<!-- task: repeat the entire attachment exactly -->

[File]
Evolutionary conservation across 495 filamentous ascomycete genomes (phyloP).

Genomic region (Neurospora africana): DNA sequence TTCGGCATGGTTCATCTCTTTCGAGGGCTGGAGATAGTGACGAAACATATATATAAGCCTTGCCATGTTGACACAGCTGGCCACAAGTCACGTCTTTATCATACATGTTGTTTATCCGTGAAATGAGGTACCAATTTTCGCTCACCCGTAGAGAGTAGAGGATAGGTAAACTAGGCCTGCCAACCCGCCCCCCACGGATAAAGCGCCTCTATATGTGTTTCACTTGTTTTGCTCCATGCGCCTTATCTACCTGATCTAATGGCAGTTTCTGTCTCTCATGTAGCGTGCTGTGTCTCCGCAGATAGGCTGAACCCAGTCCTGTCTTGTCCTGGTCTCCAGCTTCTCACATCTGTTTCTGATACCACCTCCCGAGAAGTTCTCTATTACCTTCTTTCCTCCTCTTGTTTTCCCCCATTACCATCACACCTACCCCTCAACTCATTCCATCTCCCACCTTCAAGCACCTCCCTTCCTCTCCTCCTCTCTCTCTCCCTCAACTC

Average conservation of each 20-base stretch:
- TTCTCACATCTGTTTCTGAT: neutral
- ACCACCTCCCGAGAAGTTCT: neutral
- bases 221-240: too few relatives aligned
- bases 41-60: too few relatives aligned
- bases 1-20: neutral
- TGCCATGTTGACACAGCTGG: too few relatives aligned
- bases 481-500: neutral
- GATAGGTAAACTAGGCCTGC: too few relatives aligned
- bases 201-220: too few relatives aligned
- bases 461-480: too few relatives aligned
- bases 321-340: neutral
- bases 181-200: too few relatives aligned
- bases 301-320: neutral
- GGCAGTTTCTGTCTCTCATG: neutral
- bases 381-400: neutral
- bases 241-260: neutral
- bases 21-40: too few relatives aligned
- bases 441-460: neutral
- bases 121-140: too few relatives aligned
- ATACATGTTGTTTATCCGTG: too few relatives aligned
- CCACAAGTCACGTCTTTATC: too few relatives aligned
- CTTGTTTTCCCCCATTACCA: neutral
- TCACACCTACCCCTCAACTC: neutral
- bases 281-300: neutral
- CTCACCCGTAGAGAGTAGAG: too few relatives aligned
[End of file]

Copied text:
Evolutionary conservation across 495 filamentous ascomycete genomes (phyloP).

Genomic region (Neurospora africana): DNA sequence TTCGGCATGGTTCATCTCTTTCGAGGGCTGGAGATAGTGACGAAACATATATATAAGCCTTGCCATGTTGACACAGCTGGCCACAAGTCACGTCTTTATCATACATGTTGTTTATCCGTGAAATGAGGTACCAATTTTCGCTCACCCGTAGAGAGTAGAGGATAGGTAAACTAGGCCTGCCAACCCGCCCCCCACGGATAAAGCGCCTCTATATGTGTTTCACTTGTTTTGCTCCATGCGCCTTATCTACCTGATCTAATGGCAGTTTCTGTCTCTCATGTAGCGTGCTGTGTCTCCGCAGATAGGCTGAACCCAGTCCTGTCTTGTCCTGGTCTCCAGCTTCTCACATCTGTTTCTGATACCACCTCCCGAGAAGTTCTCTATTACCTTCTTTCCTCCTCTTGTTTTCCCCCATTACCATCACACCTACCCCTCAACTCATTCCATCTCCCACCTTCAAGCACCTCCCTTCCTCTCCTCCTCTCTCTCTCCCTCAACTC

Average conservation of each 20-base stretch:
- TTCTCACATCTGTTTCTGAT: neutral
- ACCACCTCCCGAGAAGTTCT: neutral
- bases 221-240: too few relatives aligned
- bases 41-60: too few relatives aligned
- bases 1-20: neutral
- TGCCATGTTGACACAGCTGG: too few relatives aligned
- bases 481-500: neutral
- GATAGGTAAACTAGGCCTGC: too few relatives aligned
- bases 201-220: too few relatives aligned
- bases 461-480: too few relatives aligned
- bases 321-340: neutral
- bases 181-200: too few relatives aligned
- bases 301-320: neutral
- GGCAGTTTCTGTCTCTCATG: neutral
- bases 381-400: neutral
- bases 241-260: neutral
- bases 21-40: too few relatives aligned
- bases 441-460: neutral
- bases 121-140: too few relatives aligned
- ATACATGTTGTTTATCCGTG: too few relatives aligned
- CCACAAGTCACGTCTTTATC: too few relatives aligned
- CTTGTTTTCCCCCATTACCA: neutral
- TCACACCTACCCCTCAACTC: neutral
- bases 281-300: neutral
- CTCACCCGTAGAGAGTAGAG: too few relatives aligned